Life and Death: Why I Avoid Sorcery in My Fantasy Novels

LIFE AND DEATH: WHY I AVOID SORCERY IN MY FANTASY NOVELS

By Kara Swanson

Word Count: 478 words

Rating: PG-13 for disturbing imagery.

Summary: The author shares her story of why she doesn’t use magic in her stories.

magic in book
Image Credit: reddit.com

Magic. Sorcery. Wizards.

They seem to be pretty essential components to any fantasy or whimsical story. And as a reader—and author—of fantasy novels, I’ve definitely discovered my fair share of magicians and sorcerers.

However, in my own novels I veer away from using the term “sorcery”…or witchcraft, anything in that vein. Why? Because I believe every story with a sorcerer in it is immediately the devil’s work and you will burn in hell?

No. Just, no.

Often times, in fantasy novels, the term “sorcerer” is not even used in the correct context of literal sorcery. They are not calling in the devil, casting real spells, or even dabbling in something demonic at all. Many fantasy novels simply use the word as a way to describe their own made-up magic system.

Yes, there are some fantasy novels that have demonic influences, and those would be a definite red light. Any time you call on the darker forces in this world—even if you don’t believe in them—there will be an answer. They are not dormant, nor stupid. The Bible clearly states that Satan and his followers are cunning and manipulative.

Okay, so we have that clear, right? Demons—bad. Demonic stuff—also bad.

But what about those books that I just mentioned? The ones that don’t truly have demonic content, just choose to use names that correspond with evil spirits. Words like sorcery…witchcraft…what then?

Is it harmless?

That is the core of the question, after all. Can something take on the name of something troublesome, and still remain innocent?

I would venture to say—no.

And this is why I choose to use other terms for the magic systems in my fantasy novels. Because I believe that in “dumbing down” sorcery and witchcraft, into making it into a children’s story, or a myth, we have made it even more dangerous.

We have made the darkness into a joke—and that is most dangerous of all.

Because sorcery is not a joke. It is not a scary story told to frighten children at night. It is not a myth or merely a plot device. It is a real, dark and threatening thing.

And I’ve seen it hold countless lives captive.

I grew up overseas, in the middle of the jungles of Papua New Guinea. My family moved there to share hope and light with a tribal group who had next to no contact with the outside world. We were so remote that the only access to our tribe was by airplane.

Only a mile away from our house lived the village sorcerer. I grew up alongside his children. I did a bible study with his daughter. Our family interacted with his on a regular basic.

And what I saw in their eyes still makes my chest ache to this day.

That sorcerer lived in darkness, and his children—and the many wives he had stolen and forced into his harem—were caught in his shadow. Those children were malnourished, and forced to live a distance from the rest of the village. They were frail, frightened little things.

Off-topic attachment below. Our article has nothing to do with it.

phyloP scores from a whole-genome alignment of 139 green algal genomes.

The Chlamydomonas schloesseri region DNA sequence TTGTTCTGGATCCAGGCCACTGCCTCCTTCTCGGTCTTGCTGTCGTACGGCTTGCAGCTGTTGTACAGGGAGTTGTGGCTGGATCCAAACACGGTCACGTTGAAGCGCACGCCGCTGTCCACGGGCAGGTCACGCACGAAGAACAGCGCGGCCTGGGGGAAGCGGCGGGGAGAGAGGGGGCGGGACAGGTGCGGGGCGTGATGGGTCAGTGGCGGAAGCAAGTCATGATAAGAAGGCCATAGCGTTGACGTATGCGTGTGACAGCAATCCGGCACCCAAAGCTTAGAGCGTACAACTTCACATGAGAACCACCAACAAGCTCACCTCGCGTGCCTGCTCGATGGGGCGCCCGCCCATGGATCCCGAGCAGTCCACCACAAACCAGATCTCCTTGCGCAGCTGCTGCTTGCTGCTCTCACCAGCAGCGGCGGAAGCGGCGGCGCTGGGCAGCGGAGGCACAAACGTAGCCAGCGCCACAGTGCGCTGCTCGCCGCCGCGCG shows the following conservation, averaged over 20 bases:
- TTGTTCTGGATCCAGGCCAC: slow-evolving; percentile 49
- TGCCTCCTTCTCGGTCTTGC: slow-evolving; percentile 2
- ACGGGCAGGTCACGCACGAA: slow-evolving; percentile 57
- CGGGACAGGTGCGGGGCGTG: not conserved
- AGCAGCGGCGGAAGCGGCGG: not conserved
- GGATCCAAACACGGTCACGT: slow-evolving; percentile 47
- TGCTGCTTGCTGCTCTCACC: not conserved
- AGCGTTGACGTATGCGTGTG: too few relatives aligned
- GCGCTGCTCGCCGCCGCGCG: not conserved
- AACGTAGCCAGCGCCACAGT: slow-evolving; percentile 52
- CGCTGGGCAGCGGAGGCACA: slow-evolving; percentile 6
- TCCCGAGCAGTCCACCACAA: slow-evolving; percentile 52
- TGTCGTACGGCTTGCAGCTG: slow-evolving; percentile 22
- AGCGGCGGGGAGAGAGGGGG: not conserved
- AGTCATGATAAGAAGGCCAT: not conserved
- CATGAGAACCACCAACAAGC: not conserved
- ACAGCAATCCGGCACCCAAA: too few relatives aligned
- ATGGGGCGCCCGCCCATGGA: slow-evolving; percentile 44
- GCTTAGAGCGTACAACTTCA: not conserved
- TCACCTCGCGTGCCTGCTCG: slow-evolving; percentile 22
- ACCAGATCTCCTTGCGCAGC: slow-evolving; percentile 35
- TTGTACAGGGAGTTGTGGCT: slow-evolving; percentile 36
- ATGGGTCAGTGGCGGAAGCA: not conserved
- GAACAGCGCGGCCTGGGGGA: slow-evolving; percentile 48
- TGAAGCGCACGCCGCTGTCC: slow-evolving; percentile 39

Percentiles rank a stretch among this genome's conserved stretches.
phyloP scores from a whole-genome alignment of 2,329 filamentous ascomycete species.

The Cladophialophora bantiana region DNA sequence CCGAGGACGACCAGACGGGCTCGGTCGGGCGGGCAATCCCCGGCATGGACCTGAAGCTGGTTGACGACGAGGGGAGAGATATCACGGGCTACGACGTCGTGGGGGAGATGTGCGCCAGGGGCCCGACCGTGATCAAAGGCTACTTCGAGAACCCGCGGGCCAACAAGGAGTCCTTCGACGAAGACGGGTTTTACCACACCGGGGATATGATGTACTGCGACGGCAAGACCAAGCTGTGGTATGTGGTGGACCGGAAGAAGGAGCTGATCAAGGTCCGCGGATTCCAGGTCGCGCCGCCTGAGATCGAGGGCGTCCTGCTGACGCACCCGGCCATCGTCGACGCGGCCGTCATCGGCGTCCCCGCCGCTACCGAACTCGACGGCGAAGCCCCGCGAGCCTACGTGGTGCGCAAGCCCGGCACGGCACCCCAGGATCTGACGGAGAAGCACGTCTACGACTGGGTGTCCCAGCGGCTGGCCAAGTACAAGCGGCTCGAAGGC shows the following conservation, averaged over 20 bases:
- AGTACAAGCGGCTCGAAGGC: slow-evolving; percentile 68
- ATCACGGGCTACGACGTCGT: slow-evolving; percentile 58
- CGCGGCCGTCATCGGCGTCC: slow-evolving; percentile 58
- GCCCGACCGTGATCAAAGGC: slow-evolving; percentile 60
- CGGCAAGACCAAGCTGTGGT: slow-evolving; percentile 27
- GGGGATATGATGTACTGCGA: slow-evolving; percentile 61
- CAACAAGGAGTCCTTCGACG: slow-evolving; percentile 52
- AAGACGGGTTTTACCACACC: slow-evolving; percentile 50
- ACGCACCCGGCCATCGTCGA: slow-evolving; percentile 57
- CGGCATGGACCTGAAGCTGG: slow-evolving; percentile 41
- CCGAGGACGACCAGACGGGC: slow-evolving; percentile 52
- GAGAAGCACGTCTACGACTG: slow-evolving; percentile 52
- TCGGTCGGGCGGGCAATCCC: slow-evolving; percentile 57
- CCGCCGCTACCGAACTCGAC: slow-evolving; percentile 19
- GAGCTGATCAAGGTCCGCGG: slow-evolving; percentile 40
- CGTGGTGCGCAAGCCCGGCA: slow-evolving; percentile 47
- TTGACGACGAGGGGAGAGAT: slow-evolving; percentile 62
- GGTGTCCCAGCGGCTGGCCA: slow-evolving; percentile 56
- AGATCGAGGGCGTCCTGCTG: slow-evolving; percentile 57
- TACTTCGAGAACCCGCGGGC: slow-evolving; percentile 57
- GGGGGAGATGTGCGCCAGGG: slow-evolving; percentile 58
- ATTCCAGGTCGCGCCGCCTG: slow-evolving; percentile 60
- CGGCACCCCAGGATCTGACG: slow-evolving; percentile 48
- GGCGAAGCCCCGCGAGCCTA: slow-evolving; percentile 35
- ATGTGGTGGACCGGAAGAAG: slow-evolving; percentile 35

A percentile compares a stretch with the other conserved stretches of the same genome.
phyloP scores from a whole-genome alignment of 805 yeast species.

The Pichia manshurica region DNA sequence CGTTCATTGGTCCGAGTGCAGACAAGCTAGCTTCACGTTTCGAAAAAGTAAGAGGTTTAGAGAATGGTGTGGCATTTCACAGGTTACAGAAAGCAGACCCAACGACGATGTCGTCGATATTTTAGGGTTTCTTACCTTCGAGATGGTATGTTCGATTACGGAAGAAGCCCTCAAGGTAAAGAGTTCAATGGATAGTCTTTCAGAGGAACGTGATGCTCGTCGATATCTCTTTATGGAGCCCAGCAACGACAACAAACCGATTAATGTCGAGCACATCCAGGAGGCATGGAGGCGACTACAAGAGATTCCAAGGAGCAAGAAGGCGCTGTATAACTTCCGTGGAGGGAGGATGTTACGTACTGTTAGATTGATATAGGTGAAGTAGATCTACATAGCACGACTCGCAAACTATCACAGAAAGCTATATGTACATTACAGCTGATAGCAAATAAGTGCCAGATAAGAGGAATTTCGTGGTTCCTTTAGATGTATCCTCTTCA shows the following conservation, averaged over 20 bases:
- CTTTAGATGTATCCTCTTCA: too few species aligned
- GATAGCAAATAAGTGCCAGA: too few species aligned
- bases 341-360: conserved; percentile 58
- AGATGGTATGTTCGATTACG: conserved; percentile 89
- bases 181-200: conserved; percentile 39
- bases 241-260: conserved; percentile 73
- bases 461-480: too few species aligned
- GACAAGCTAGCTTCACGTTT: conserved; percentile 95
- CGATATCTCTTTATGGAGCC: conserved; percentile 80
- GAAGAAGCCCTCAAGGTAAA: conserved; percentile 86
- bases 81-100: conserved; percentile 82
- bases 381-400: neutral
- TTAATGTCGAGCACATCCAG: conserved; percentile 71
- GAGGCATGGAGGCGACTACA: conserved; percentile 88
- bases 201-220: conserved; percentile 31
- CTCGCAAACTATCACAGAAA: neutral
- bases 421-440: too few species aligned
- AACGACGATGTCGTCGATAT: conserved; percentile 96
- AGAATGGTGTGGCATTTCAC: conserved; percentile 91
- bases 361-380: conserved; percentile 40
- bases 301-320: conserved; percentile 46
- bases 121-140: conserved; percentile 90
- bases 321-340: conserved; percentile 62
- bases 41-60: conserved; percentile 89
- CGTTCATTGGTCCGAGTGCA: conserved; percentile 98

And their father would switch moods on a dime. One moment, he would be almost jovial—the next, yelling and chasing them with a machete.

The darkness that he openly worshiped affected the rest of the village too. They were trapped in superstitions, some that merely made their lives more inconvenient—others deadly. Like the belief that if twins were born, one of them “had the devil in it” and so they would often bury one twin alive, so that it would die and the devil would be silenced. However, it wasn’t the devil that was silenced, but that baby’s cries echoing through the village from being buried beneath their own feet.

Until it was quiet. Either from starvation. Or suffocation. Or the bugs had gotten to it.

It was this same spiritual darkness that my father came face-to-face with one night on his way home after a teaching session in that village. When he passed through the Sorcerer’s little corner of town. And found it deathly quiet—no children playing, no women cooking. Silence.

The children and women cowered in the farthest corners of the Sorcerer’s house—and then the silence was broken as the Sorcerer began to chant, banging against the walls of the house.

And then, before my father’s eyes, he began to wrestle with an unseen enemy. An unseen force that even lifted the grown man and hurled him over the porch.

And my father ran. Ran for home, with the sickening knowledge that what he had witnessed was so…wrong. So dark and manipulative.

That darkness only began to slip away when we were able to tell that tribe of the light that can pierce through even the thickest of shadows. Of the God-Man who was more powerful than any spirit. Who had shed his blood for them. Who wanted to give them life—not death.

As that truth sank in, the tribe began to treasure their twins. To feed the malnourished, and stand up against the Sorcerer’s abuse. That is what true light is. It shines into the darkness, revealing it—not making a joke out of it.

Seeing what real sorcery is, firsthand—and the tragic effects it has on a culture—I made a choice to never make light of it. To never use the term as a way to explain an unnatural gift in my novels. To never become callouse to it. But, instead, to create my own words for those magic systems—such as gifted, elemental, or Heaven-born (for my series that deals with angels/demons). Or have a sorcerer be a villain, portraying the darkness for what it is. Even more than that, to show the light for its true power—how it can spark courage and hope. That it can bring life into a world of death.

That, after all, is the most powerful story one can tell.

Image Credit: reddit.com/r/worldbuilding/comments/5fm50u/what_are_some_problems_you_have_with_the_way/

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